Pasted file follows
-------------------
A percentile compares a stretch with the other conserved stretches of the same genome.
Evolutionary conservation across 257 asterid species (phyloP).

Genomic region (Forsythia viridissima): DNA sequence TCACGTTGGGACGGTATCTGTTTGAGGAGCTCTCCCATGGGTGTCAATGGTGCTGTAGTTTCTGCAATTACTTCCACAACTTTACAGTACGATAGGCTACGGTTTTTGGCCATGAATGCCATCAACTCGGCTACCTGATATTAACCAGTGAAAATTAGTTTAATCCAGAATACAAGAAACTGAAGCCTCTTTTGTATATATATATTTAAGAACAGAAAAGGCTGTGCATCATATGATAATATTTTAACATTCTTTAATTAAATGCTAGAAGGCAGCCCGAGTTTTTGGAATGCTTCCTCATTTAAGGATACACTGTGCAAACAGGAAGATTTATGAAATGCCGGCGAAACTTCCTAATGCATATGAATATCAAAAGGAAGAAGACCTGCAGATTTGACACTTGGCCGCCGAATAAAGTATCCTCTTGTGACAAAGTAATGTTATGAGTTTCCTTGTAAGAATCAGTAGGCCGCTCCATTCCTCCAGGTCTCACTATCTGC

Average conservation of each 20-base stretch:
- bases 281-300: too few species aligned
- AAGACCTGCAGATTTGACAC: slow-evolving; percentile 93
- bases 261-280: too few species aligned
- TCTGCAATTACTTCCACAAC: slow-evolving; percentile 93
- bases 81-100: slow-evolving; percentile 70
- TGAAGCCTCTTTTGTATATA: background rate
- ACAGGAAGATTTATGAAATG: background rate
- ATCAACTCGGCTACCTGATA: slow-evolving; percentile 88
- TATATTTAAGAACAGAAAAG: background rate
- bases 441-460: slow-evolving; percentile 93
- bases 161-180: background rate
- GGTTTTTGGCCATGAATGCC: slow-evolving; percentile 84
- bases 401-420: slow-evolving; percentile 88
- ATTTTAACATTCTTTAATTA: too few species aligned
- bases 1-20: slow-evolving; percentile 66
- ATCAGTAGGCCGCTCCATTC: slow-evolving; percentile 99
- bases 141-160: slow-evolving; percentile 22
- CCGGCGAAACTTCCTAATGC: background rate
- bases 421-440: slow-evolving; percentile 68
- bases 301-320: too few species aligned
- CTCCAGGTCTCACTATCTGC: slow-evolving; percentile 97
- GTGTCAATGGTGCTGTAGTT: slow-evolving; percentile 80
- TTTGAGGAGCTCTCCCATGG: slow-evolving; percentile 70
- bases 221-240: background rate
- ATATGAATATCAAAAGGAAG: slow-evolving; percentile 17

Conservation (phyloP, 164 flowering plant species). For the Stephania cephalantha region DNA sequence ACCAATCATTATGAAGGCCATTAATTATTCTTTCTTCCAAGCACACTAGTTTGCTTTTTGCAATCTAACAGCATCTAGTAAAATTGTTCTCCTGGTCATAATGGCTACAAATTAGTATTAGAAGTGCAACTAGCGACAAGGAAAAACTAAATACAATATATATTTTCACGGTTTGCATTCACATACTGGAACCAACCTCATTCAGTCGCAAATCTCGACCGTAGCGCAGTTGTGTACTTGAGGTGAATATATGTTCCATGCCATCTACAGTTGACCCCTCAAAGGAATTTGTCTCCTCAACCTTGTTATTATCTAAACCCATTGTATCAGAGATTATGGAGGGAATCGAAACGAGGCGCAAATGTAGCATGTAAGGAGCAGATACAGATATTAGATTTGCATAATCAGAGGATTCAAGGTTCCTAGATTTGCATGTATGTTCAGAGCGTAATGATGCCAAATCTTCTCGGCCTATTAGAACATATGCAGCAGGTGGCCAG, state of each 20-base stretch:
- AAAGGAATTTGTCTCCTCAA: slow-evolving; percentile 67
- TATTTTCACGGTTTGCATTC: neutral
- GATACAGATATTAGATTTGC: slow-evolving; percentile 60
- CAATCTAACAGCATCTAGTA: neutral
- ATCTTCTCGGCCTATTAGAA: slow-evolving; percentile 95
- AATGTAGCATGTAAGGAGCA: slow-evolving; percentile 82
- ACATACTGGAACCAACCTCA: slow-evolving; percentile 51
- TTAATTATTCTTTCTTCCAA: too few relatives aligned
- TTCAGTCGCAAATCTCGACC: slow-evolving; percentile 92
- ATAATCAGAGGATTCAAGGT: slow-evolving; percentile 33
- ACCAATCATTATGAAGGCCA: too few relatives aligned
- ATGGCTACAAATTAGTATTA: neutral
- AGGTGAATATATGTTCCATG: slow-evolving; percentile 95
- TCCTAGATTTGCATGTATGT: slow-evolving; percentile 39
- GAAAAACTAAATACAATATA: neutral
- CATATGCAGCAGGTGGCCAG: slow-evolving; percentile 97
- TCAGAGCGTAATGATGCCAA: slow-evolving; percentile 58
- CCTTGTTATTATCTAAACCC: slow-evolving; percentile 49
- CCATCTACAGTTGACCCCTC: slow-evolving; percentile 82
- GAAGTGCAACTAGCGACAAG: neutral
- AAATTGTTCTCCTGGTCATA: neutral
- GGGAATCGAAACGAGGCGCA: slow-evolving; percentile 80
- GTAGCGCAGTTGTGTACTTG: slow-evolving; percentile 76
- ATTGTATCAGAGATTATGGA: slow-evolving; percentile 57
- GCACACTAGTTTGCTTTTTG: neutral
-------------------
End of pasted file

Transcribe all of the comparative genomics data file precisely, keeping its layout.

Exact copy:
A percentile compares a stretch with the other conserved stretches of the same genome.
Evolutionary conservation across 257 asterid species (phyloP).

Genomic region (Forsythia viridissima): DNA sequence TCACGTTGGGACGGTATCTGTTTGAGGAGCTCTCCCATGGGTGTCAATGGTGCTGTAGTTTCTGCAATTACTTCCACAACTTTACAGTACGATAGGCTACGGTTTTTGGCCATGAATGCCATCAACTCGGCTACCTGATATTAACCAGTGAAAATTAGTTTAATCCAGAATACAAGAAACTGAAGCCTCTTTTGTATATATATATTTAAGAACAGAAAAGGCTGTGCATCATATGATAATATTTTAACATTCTTTAATTAAATGCTAGAAGGCAGCCCGAGTTTTTGGAATGCTTCCTCATTTAAGGATACACTGTGCAAACAGGAAGATTTATGAAATGCCGGCGAAACTTCCTAATGCATATGAATATCAAAAGGAAGAAGACCTGCAGATTTGACACTTGGCCGCCGAATAAAGTATCCTCTTGTGACAAAGTAATGTTATGAGTTTCCTTGTAAGAATCAGTAGGCCGCTCCATTCCTCCAGGTCTCACTATCTGC

Average conservation of each 20-base stretch:
- bases 281-300: too few species aligned
- AAGACCTGCAGATTTGACAC: slow-evolving; percentile 93
- bases 261-280: too few species aligned
- TCTGCAATTACTTCCACAAC: slow-evolving; percentile 93
- bases 81-100: slow-evolving; percentile 70
- TGAAGCCTCTTTTGTATATA: background rate
- ACAGGAAGATTTATGAAATG: background rate
- ATCAACTCGGCTACCTGATA: slow-evolving; percentile 88
- TATATTTAAGAACAGAAAAG: background rate
- bases 441-460: slow-evolving; percentile 93
- bases 161-180: background rate
- GGTTTTTGGCCATGAATGCC: slow-evolving; percentile 84
- bases 401-420: slow-evolving; percentile 88
- ATTTTAACATTCTTTAATTA: too few species aligned
- bases 1-20: slow-evolving; percentile 66
- ATCAGTAGGCCGCTCCATTC: slow-evolving; percentile 99
- bases 141-160: slow-evolving; percentile 22
- CCGGCGAAACTTCCTAATGC: background rate
- bases 421-440: slow-evolving; percentile 68
- bases 301-320: too few species aligned
- CTCCAGGTCTCACTATCTGC: slow-evolving; percentile 97
- GTGTCAATGGTGCTGTAGTT: slow-evolving; percentile 80
- TTTGAGGAGCTCTCCCATGG: slow-evolving; percentile 70
- bases 221-240: background rate
- ATATGAATATCAAAAGGAAG: slow-evolving; percentile 17

Conservation (phyloP, 164 flowering plant species). For the Stephania cephalantha region DNA sequence ACCAATCATTATGAAGGCCATTAATTATTCTTTCTTCCAAGCACACTAGTTTGCTTTTTGCAATCTAACAGCATCTAGTAAAATTGTTCTCCTGGTCATAATGGCTACAAATTAGTATTAGAAGTGCAACTAGCGACAAGGAAAAACTAAATACAATATATATTTTCACGGTTTGCATTCACATACTGGAACCAACCTCATTCAGTCGCAAATCTCGACCGTAGCGCAGTTGTGTACTTGAGGTGAATATATGTTCCATGCCATCTACAGTTGACCCCTCAAAGGAATTTGTCTCCTCAACCTTGTTATTATCTAAACCCATTGTATCAGAGATTATGGAGGGAATCGAAACGAGGCGCAAATGTAGCATGTAAGGAGCAGATACAGATATTAGATTTGCATAATCAGAGGATTCAAGGTTCCTAGATTTGCATGTATGTTCAGAGCGTAATGATGCCAAATCTTCTCGGCCTATTAGAACATATGCAGCAGGTGGCCAG, state of each 20-base stretch:
- AAAGGAATTTGTCTCCTCAA: slow-evolving; percentile 67
- TATTTTCACGGTTTGCATTC: neutral
- GATACAGATATTAGATTTGC: slow-evolving; percentile 60
- CAATCTAACAGCATCTAGTA: neutral
- ATCTTCTCGGCCTATTAGAA: slow-evolving; percentile 95
- AATGTAGCATGTAAGGAGCA: slow-evolving; percentile 82
- ACATACTGGAACCAACCTCA: slow-evolving; percentile 51
- TTAATTATTCTTTCTTCCAA: too few relatives aligned
- TTCAGTCGCAAATCTCGACC: slow-evolving; percentile 92
- ATAATCAGAGGATTCAAGGT: slow-evolving; percentile 33
- ACCAATCATTATGAAGGCCA: too few relatives aligned
- ATGGCTACAAATTAGTATTA: neutral
- AGGTGAATATATGTTCCATG: slow-evolving; percentile 95
- TCCTAGATTTGCATGTATGT: slow-evolving; percentile 39
- GAAAAACTAAATACAATATA: neutral
- CATATGCAGCAGGTGGCCAG: slow-evolving; percentile 97
- TCAGAGCGTAATGATGCCAA: slow-evolving; percentile 58
- CCTTGTTATTATCTAAACCC: slow-evolving; percentile 49
- CCATCTACAGTTGACCCCTC: slow-evolving; percentile 82
- GAAGTGCAACTAGCGACAAG: neutral
- AAATTGTTCTCCTGGTCATA: neutral
- GGGAATCGAAACGAGGCGCA: slow-evolving; percentile 80
- GTAGCGCAGTTGTGTACTTG: slow-evolving; percentile 76
- ATTGTATCAGAGATTATGGA: slow-evolving; percentile 57
- GCACACTAGTTTGCTTTTTG: neutral